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The control grid is, simply stated, an electrical conductor used in vacuum tubes. It is an electrode that modulates the flow of electrons in a plate circuit, or more specifically in a cathode-to-anode circuit. The control grid is an integral part of vacuum tubes which are used in a multitude of electronic applications, such as in radio broadcasting, computers, televisions, industrial processes, radars, telephones, and in sound reproduction.
A vacuum tube is any device that controls the movement of electrons in order to create, increase, transfer or modify electric signals. The electrons are contained in a low-pressure, vacuum-like space, hence the term “vacuum tube.” There is an anode or metal plate that is positively charged, and a cathode or filament that is negatively charged. Electrons flow from the “hot” filament to the “cold” plate or from cathode to anode. Because of this one-directional flow, a diode is formed. The control grid, as mentioned, is the mechanism that modulates the electron flow in the diode.
In North America, vacuum tubes are also called electron tubes, and in the UK, they're called thermionic valves. The simplest vacuum tubes look like incandescent light bulbs; these have a filament in a glass envelope, a vacuum-like space, and a metal plate. Over the years, variations to the vacuum tube have been made to make it more efficient. There now are “soft tubes” that are filled with low-pressure gas.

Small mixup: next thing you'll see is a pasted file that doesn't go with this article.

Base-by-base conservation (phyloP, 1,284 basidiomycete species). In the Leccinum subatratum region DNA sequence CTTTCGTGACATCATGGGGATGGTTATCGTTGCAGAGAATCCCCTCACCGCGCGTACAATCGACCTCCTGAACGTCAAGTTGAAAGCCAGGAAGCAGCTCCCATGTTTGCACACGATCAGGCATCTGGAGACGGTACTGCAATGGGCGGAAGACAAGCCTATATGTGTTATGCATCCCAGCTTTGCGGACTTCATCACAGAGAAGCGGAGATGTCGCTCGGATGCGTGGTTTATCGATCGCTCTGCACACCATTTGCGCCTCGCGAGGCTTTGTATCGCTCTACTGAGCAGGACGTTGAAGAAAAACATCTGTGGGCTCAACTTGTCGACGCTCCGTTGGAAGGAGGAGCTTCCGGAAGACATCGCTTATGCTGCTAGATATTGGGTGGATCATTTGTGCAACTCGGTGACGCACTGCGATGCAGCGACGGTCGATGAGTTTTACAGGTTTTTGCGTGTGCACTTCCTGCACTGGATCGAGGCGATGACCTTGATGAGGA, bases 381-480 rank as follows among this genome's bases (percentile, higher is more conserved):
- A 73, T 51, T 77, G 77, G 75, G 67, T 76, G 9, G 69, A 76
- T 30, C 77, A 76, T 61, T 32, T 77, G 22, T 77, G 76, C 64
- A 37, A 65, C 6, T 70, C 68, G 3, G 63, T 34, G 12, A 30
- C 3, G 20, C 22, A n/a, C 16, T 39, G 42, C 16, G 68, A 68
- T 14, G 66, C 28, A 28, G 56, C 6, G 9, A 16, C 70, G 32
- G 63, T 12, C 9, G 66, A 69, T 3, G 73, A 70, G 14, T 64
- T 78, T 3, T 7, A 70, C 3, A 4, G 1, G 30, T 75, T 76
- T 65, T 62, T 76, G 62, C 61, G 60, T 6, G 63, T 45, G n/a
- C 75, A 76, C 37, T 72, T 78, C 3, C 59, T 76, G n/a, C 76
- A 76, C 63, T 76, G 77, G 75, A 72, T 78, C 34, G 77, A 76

A control grid is placed in a vacuum tube to adjust the anode current. With the addition of the grid in the diode, the assembly now becomes a triode. Because the control grid is an electrode or conductor, it acts as the bridging mechanism between the anode and the space in the tube. It can cause variations in the anode current by adjusting its voltage supply. Even very small changes in voltage can cause significant current fluctuations.
A simple control grid usually consists of a zigzagging piece of wire which runs from the filament to the anode. More sophisticated types can look like a helical mesh that connects a cylindrical cathode to a cylindrical anode. The grid is often made up of very thin wires that are highly resistant to heat. These wires are usually plated with gold to withstand heat and to prevent them from emitting electrons as well. The control grid may be placed closer to the cathode, which results in greater and faster amplification of current. There may also be more than one control grid in a vacuum tube.
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